Instructions - My First Clock Kit.

My First Clock Kit Assembly Instructions

Hey kids, you can do this! We have tried to make this very simple for you.
We think you can assemble this clock from just the pictures. \
We will put print here too, but if you need help, just ask your parents and they can show you what to do.
Ok? Let’s get started!
We will start with the empty frame, even though the clock kit comes almost assembled.

Insert the small plastic clip exactly as shown.
The thin part points upward.
Then install the bell and fasten it with one of the large plastic buttons found in your kit.

Install the metal bell ringer and fasten it with the small plastic clip.
Then install the winder and plastic clicker.
The white plastic circle, found in the second picture, is called the clicker.
The clicker’s smooth side goes on the top, so the rough side on the bottom can make clicks when your clock is wound up.
The winder key is green, and it goes on the outside bottom of your clock.
Be sure to put the winder key’s metal piece through the clock-frame hole and through the clicker.

Install the red gear and then the white gear, just like in the pictures.

Now install the yellow gear.
The next piece, you will have to make from parts in your kit.
Find the white piece and place it into the black gear, just as shown.
On the bottom of the gear (opposite the hand shown), install the plastic piece shown in the picture (it looks like a small plastic bowl with a hole in it).
Great, we are doing just fine!

Place the newly made black gear assembly into the frame, just as in the picture.
Also, install the black gear that has four "legs," or four points to it.
This last piece is what allows your clock’s bell to ring about every 15 minutes.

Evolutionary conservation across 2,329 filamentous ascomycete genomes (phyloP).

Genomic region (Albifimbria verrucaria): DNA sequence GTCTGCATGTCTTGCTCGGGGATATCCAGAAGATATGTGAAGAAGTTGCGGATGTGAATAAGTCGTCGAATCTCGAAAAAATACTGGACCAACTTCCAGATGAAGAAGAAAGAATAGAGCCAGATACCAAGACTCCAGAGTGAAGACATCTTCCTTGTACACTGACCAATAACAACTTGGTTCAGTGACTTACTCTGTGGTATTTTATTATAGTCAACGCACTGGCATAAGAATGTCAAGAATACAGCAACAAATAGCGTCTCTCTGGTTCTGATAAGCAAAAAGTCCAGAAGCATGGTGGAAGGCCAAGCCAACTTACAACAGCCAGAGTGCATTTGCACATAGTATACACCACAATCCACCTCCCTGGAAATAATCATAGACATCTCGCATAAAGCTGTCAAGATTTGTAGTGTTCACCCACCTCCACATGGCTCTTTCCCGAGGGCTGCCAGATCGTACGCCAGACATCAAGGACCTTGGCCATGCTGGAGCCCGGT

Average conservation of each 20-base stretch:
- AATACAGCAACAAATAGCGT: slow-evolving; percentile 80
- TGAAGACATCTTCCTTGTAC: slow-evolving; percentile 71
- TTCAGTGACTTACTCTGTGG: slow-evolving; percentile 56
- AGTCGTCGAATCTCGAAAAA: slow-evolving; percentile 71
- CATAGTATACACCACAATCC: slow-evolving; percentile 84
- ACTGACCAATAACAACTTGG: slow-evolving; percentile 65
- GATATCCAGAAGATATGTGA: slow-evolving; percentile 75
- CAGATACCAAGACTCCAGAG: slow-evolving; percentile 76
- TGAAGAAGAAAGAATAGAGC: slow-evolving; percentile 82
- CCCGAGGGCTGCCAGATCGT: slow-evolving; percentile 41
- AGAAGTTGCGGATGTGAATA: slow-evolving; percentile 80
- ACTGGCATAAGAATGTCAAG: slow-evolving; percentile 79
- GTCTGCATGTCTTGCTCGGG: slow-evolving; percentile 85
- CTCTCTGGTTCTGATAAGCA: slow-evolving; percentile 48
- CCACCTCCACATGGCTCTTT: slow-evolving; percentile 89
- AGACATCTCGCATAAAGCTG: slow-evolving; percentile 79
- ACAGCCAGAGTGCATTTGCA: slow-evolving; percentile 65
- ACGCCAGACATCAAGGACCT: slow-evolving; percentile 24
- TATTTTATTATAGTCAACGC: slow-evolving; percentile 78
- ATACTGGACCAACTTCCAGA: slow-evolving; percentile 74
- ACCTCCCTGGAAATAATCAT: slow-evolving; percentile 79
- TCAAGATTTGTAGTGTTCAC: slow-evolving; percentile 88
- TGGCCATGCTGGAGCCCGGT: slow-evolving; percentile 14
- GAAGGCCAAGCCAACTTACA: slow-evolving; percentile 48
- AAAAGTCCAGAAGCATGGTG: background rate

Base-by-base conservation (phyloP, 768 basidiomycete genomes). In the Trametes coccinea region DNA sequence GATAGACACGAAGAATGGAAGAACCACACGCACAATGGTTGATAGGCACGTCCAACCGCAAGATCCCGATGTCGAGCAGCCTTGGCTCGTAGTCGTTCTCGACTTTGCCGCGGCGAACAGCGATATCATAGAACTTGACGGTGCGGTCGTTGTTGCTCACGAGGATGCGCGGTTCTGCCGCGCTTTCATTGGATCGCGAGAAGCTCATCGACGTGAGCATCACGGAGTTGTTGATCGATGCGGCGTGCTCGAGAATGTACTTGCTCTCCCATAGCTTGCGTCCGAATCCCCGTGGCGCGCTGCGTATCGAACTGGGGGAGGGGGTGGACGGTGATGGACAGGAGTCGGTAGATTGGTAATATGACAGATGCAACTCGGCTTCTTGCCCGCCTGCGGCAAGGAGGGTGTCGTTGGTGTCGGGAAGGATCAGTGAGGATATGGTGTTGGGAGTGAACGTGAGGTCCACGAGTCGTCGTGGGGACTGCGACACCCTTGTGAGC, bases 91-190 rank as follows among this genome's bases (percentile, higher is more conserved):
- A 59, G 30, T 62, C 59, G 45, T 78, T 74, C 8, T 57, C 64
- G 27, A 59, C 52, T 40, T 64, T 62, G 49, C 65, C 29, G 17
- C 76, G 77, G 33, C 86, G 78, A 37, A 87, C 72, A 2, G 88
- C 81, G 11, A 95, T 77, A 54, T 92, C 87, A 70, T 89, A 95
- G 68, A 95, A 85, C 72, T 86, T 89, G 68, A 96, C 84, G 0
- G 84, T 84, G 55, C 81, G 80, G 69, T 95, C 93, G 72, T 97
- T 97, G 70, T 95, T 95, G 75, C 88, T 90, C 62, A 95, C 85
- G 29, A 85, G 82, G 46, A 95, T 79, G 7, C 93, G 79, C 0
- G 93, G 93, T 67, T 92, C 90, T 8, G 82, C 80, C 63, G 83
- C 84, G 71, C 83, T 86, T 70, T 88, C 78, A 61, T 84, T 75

Now we install the green gear and the pink gear, just like in the pictures.

Remember the winding key and clicker?
We now install the winding spring-gear assembly into the clock.
After this, we install the blue gear, just like in the picture.

Now we can place the front cover on your clock.
Install the clock hands and secure them with the triangular plastic piece.
Also, install the little green button on the winding gear. Your clock is now almost complete.
We just need to install the outside pendulum.

Find the yellow and white piece as shown in the picture (in the hand).
Slide the yellow piece onto the white piece.
Place this assembly into your clock, as shown.

Install the fork assembly, as in the picture.
Now install the pendulum and secure this with the last triangular plastic piece.
Note that the pendulum piece has the pointed fork piece going through its body, a few inches down from the top.
We are almost finished!

Find the remaining plastic cap, as shown in the picture (in the hand).
Place this cap in the hole of the central black gear.
We are now finished! Congratulations!
You now just need to wind your clock and show it to your family!
I’ll bet they will be surprised at what you have made with your own hands!
You did it! You made this clock!

Regulating Your Clock

If the pendulum Bob is raised, it speeds up the pendulum’s swing, making the clock run faster.
If the pendulum Bob is lowered, it slows the pendulum swing, making the clock run slower.
We suggest you start with the pendulum positioned about ½" from the surface the clock sits on.
If need be, lower or raise the pendulum by repositioning the pendulum using the serrated slots built into the pendulum body, as shown below.
You might want to make a positioning point with a pen or pencil before making the first adjustment.
Additionally, your clock should run about 12 hours between windings.

Clock Maintenance

Virtually no maintenance is required. Lubrication is not necessary, as the clock runs beautifully, simply because of its design and the fact that it is made of extremely durable plastic.
Please Feel Free To Print These Instructions If you intend to order this clock kit for "that lucky, or spoiled youngster," please feel free to print these instructions for later use.  Perhaps we are wrong, but we feel these concise instructions are much easier for a child and adult to follow than the simplistic picture-only instructions supplied with the kits.